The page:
Tuesday, April 5, 2016

Donna Edwards for U.S. Senate

I recently asked my wife whether we could put a "Black Representation Matters" sign in our yard, alongside the "Black Lives Matter" sign we got last year. But what would my sign actually read? It would say: Donna Edwards for U.S. Senate.

U.S. Senate candidate Donna Edwards. (AFGE photo.)
Edwards is a black woman, running for a seat in a 100-member body with only two African American members and only twenty women. Senator Barbara Mikulski, one of the twenty, represents Maryland and is retiring.

Only nine African Americans have served in the Senate, ever. Barack Obama is one of the nine. Would Senators Mitch McConnell and Chuck Grassley treat the president's appointments and initiatives with such disdain, were minorities represented in the Senate in proportion to their numbers?

The problem is us. Consider that Maryland has elected only one African American to statewide office in the state's entire history. In Maryland and nationwide, blacks are most often elected to state office and Congress from majority-minority districts. These districts are too-often the product of gerrymandering designed in some cases to promote a minority representative's election, in others to wall-off minorities (read: Democratic voters) to maximize the number of Republican seats.

Actually, I can think of only four woman ever elected statewide in Maryland. We're not doing so well, are we?

I have more to say on race and representation, but I will break to note that:
  • Donna Edwards is an experienced, able legislator who has represented Maryland's 4th district in Congress since 2008.
  • "Independent analyses often find that the Prince George's County lawmaker is among the most liberal members of the [House Democratic] caucus." (Baltimore Sun)
  • 64% of Maryland registered Democrats view Edwards favorably, according to a recent Washington Post-Univ. of Maryland poll. (Washington Post)
Marylanders believe Edwards cares about them and will work for them on their issues, on issues that include Social Security and Medicare, gun violence and police misconduct, and poverty, hunger, education, and opportunity. These are pressing matters.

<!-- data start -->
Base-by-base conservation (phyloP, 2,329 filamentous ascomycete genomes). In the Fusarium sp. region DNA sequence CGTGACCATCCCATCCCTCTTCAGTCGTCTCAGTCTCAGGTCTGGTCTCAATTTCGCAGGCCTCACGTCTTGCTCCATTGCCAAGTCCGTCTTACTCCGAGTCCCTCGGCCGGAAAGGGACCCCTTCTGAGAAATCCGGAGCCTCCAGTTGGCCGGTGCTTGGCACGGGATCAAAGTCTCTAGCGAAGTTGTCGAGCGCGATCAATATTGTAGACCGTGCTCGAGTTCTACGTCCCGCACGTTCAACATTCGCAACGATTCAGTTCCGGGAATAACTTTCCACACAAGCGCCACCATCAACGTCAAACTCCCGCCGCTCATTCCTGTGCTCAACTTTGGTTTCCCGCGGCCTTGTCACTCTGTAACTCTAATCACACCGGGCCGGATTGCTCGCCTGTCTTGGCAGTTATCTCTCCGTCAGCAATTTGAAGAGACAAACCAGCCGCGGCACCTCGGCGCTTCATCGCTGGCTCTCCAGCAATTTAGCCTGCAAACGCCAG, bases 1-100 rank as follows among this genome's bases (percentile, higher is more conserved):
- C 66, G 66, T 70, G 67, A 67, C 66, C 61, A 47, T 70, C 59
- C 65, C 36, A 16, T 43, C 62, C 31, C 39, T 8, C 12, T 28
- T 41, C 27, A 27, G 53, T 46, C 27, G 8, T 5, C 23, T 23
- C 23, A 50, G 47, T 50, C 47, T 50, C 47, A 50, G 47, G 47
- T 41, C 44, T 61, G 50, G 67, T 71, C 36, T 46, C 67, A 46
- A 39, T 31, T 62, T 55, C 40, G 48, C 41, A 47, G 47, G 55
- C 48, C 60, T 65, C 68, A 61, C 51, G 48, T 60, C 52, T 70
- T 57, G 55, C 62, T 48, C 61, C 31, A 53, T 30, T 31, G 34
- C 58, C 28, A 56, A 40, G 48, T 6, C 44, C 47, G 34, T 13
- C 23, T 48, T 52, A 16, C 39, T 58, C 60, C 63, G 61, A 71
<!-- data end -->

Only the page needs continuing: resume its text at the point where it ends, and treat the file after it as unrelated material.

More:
No elected official lacks flaws. Edwards has weak points and so does her opponent Chris Van Hollen, a distinguished legislator who represents me and whom I respect immensely. The Baltimore Sun describes controversy about Van Hollen's past stands on Social Security cuts. Maryland-specific: Rep. Van Hollen was instrumental in obtaining tens of millions of dollars in federal funding for the Intercounty Connector (ICC), former Governor Robert Ehrlich's widely derided pet project, revived after Ehrlich's Democratic predecessor, Governor Parris N. Glendening, killed it. Better the funding had gone to transit -- the Purple Line and WMATA -- than a boondoggle highway.

How do Maryland registered Democrats see the U.S. Senate
candidates? (Washington Post)
The positions-effectiveness question is not a slam-dunk for either Senate candidate.

Overall, Van Hollen has been a model legislator, but considering the spectrum of Maryland needs, he is not the better choice. It is telling that when it comes to addressing the needs of women and of African Americans, Edwards outpolls Van Hollen by 78-56 and 74-54, respectively, according to the Post-UMd poll. These needs outweigh other priorities for me at this time, with the Democrats poised to retain the presidency and retake the Senate majority. So again I find:

Donna Edwards is the progressive candidate who is the best choice to represent the diversity of Marylanders in the U.S. Senate.

Back to the race issue. It runs deep and wide.

The Joint Center for Political and Economic Studies reports, "African-Americans make up 13 percent of the U.S. population, but only 0.9 percent of top Senate staffers," as of April 2015.

I learned about that report from a Daily Beast article titled The US Senate: The World’s Whitest Deliberative Body. Author Keli Goff offers that view that "[b]eyond idealism, there is a very real policy deficit we face as a country when we have people who have never experienced problems firsthand, tasked with crafting solutions for those problems." She cites a lack of federal action on racial profiling and police brutality and cites the work of Senator Tim Scott, who is African American, to secure federal funding for police body cameras to address the latter problem. Goff believes "it is not a coincidence that President Obama has made college accessibility and affordability legislative priorities during his time in elected office."